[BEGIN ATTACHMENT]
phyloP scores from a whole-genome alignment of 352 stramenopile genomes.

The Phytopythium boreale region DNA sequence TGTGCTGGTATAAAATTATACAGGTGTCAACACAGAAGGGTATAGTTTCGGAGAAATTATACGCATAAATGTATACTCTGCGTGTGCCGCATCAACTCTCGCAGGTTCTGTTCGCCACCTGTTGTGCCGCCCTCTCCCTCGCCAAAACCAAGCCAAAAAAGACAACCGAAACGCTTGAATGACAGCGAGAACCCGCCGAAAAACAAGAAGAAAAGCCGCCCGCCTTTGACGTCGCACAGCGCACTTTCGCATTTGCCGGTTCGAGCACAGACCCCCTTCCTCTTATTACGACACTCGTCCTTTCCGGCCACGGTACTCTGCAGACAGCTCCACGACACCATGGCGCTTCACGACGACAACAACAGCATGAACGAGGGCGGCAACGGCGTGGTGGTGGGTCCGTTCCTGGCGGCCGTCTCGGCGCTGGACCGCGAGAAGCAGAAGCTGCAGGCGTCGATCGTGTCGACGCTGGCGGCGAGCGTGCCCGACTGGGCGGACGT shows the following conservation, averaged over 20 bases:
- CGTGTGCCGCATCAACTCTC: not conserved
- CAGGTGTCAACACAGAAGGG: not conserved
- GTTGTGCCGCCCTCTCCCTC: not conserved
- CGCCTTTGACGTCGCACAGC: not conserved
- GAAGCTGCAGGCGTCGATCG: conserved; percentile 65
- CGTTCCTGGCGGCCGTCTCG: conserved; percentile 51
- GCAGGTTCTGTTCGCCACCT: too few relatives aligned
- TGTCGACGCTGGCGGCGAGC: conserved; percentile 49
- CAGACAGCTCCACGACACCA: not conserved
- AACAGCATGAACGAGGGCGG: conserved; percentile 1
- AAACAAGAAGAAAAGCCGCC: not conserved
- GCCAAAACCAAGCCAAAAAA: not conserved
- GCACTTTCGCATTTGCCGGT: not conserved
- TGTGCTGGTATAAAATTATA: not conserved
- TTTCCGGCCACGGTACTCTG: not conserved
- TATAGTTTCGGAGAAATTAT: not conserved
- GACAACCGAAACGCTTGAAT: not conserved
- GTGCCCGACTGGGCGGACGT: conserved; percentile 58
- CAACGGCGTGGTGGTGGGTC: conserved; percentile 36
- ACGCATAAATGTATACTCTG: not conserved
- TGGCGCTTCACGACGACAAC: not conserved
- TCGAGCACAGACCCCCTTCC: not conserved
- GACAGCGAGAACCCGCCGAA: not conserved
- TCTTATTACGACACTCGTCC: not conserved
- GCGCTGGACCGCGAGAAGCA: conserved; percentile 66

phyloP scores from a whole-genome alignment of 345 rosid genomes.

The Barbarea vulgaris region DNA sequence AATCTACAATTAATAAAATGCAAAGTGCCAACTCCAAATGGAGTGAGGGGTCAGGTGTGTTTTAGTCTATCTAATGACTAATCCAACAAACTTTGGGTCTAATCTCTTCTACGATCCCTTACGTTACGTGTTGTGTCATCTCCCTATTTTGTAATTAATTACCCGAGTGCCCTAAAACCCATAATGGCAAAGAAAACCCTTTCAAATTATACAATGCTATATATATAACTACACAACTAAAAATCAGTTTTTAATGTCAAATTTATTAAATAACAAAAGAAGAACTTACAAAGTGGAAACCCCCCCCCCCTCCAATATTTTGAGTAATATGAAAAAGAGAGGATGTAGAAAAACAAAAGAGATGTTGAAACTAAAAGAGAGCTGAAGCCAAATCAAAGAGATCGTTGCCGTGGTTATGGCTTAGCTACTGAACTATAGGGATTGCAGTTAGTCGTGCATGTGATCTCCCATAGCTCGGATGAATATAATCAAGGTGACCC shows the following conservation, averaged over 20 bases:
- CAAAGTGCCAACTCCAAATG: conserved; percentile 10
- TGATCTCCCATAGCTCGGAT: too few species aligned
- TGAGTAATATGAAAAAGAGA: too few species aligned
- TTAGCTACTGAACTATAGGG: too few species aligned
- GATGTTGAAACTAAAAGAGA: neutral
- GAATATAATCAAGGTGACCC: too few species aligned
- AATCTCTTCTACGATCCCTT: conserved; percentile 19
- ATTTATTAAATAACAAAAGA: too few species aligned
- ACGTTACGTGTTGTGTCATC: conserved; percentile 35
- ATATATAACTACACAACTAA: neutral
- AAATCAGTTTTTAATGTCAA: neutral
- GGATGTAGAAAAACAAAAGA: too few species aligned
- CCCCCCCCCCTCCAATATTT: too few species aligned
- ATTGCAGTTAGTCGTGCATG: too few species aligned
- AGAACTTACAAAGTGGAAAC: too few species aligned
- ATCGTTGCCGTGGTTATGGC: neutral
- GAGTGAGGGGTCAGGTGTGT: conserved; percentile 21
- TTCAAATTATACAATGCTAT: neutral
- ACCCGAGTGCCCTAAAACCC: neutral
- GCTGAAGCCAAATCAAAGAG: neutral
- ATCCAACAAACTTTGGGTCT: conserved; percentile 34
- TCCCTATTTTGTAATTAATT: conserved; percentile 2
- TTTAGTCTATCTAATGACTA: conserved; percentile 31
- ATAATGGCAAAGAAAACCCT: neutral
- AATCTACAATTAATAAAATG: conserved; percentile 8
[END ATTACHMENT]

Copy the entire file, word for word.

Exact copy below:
phyloP scores from a whole-genome alignment of 352 stramenopile genomes.

The Phytopythium boreale region DNA sequence TGTGCTGGTATAAAATTATACAGGTGTCAACACAGAAGGGTATAGTTTCGGAGAAATTATACGCATAAATGTATACTCTGCGTGTGCCGCATCAACTCTCGCAGGTTCTGTTCGCCACCTGTTGTGCCGCCCTCTCCCTCGCCAAAACCAAGCCAAAAAAGACAACCGAAACGCTTGAATGACAGCGAGAACCCGCCGAAAAACAAGAAGAAAAGCCGCCCGCCTTTGACGTCGCACAGCGCACTTTCGCATTTGCCGGTTCGAGCACAGACCCCCTTCCTCTTATTACGACACTCGTCCTTTCCGGCCACGGTACTCTGCAGACAGCTCCACGACACCATGGCGCTTCACGACGACAACAACAGCATGAACGAGGGCGGCAACGGCGTGGTGGTGGGTCCGTTCCTGGCGGCCGTCTCGGCGCTGGACCGCGAGAAGCAGAAGCTGCAGGCGTCGATCGTGTCGACGCTGGCGGCGAGCGTGCCCGACTGGGCGGACGT shows the following conservation, averaged over 20 bases:
- CGTGTGCCGCATCAACTCTC: not conserved
- CAGGTGTCAACACAGAAGGG: not conserved
- GTTGTGCCGCCCTCTCCCTC: not conserved
- CGCCTTTGACGTCGCACAGC: not conserved
- GAAGCTGCAGGCGTCGATCG: conserved; percentile 65
- CGTTCCTGGCGGCCGTCTCG: conserved; percentile 51
- GCAGGTTCTGTTCGCCACCT: too few relatives aligned
- TGTCGACGCTGGCGGCGAGC: conserved; percentile 49
- CAGACAGCTCCACGACACCA: not conserved
- AACAGCATGAACGAGGGCGG: conserved; percentile 1
- AAACAAGAAGAAAAGCCGCC: not conserved
- GCCAAAACCAAGCCAAAAAA: not conserved
- GCACTTTCGCATTTGCCGGT: not conserved
- TGTGCTGGTATAAAATTATA: not conserved
- TTTCCGGCCACGGTACTCTG: not conserved
- TATAGTTTCGGAGAAATTAT: not conserved
- GACAACCGAAACGCTTGAAT: not conserved
- GTGCCCGACTGGGCGGACGT: conserved; percentile 58
- CAACGGCGTGGTGGTGGGTC: conserved; percentile 36
- ACGCATAAATGTATACTCTG: not conserved
- TGGCGCTTCACGACGACAAC: not conserved
- TCGAGCACAGACCCCCTTCC: not conserved
- GACAGCGAGAACCCGCCGAA: not conserved
- TCTTATTACGACACTCGTCC: not conserved
- GCGCTGGACCGCGAGAAGCA: conserved; percentile 66

phyloP scores from a whole-genome alignment of 345 rosid genomes.

The Barbarea vulgaris region DNA sequence AATCTACAATTAATAAAATGCAAAGTGCCAACTCCAAATGGAGTGAGGGGTCAGGTGTGTTTTAGTCTATCTAATGACTAATCCAACAAACTTTGGGTCTAATCTCTTCTACGATCCCTTACGTTACGTGTTGTGTCATCTCCCTATTTTGTAATTAATTACCCGAGTGCCCTAAAACCCATAATGGCAAAGAAAACCCTTTCAAATTATACAATGCTATATATATAACTACACAACTAAAAATCAGTTTTTAATGTCAAATTTATTAAATAACAAAAGAAGAACTTACAAAGTGGAAACCCCCCCCCCCTCCAATATTTTGAGTAATATGAAAAAGAGAGGATGTAGAAAAACAAAAGAGATGTTGAAACTAAAAGAGAGCTGAAGCCAAATCAAAGAGATCGTTGCCGTGGTTATGGCTTAGCTACTGAACTATAGGGATTGCAGTTAGTCGTGCATGTGATCTCCCATAGCTCGGATGAATATAATCAAGGTGACCC shows the following conservation, averaged over 20 bases:
- CAAAGTGCCAACTCCAAATG: conserved; percentile 10
- TGATCTCCCATAGCTCGGAT: too few species aligned
- TGAGTAATATGAAAAAGAGA: too few species aligned
- TTAGCTACTGAACTATAGGG: too few species aligned
- GATGTTGAAACTAAAAGAGA: neutral
- GAATATAATCAAGGTGACCC: too few species aligned
- AATCTCTTCTACGATCCCTT: conserved; percentile 19
- ATTTATTAAATAACAAAAGA: too few species aligned
- ACGTTACGTGTTGTGTCATC: conserved; percentile 35
- ATATATAACTACACAACTAA: neutral
- AAATCAGTTTTTAATGTCAA: neutral
- GGATGTAGAAAAACAAAAGA: too few species aligned
- CCCCCCCCCCTCCAATATTT: too few species aligned
- ATTGCAGTTAGTCGTGCATG: too few species aligned
- AGAACTTACAAAGTGGAAAC: too few species aligned
- ATCGTTGCCGTGGTTATGGC: neutral
- GAGTGAGGGGTCAGGTGTGT: conserved; percentile 21
- TTCAAATTATACAATGCTAT: neutral
- ACCCGAGTGCCCTAAAACCC: neutral
- GCTGAAGCCAAATCAAAGAG: neutral
- ATCCAACAAACTTTGGGTCT: conserved; percentile 34
- TCCCTATTTTGTAATTAATT: conserved; percentile 2
- TTTAGTCTATCTAATGACTA: conserved; percentile 31
- ATAATGGCAAAGAAAACCCT: neutral
- AATCTACAATTAATAAAATG: conserved; percentile 8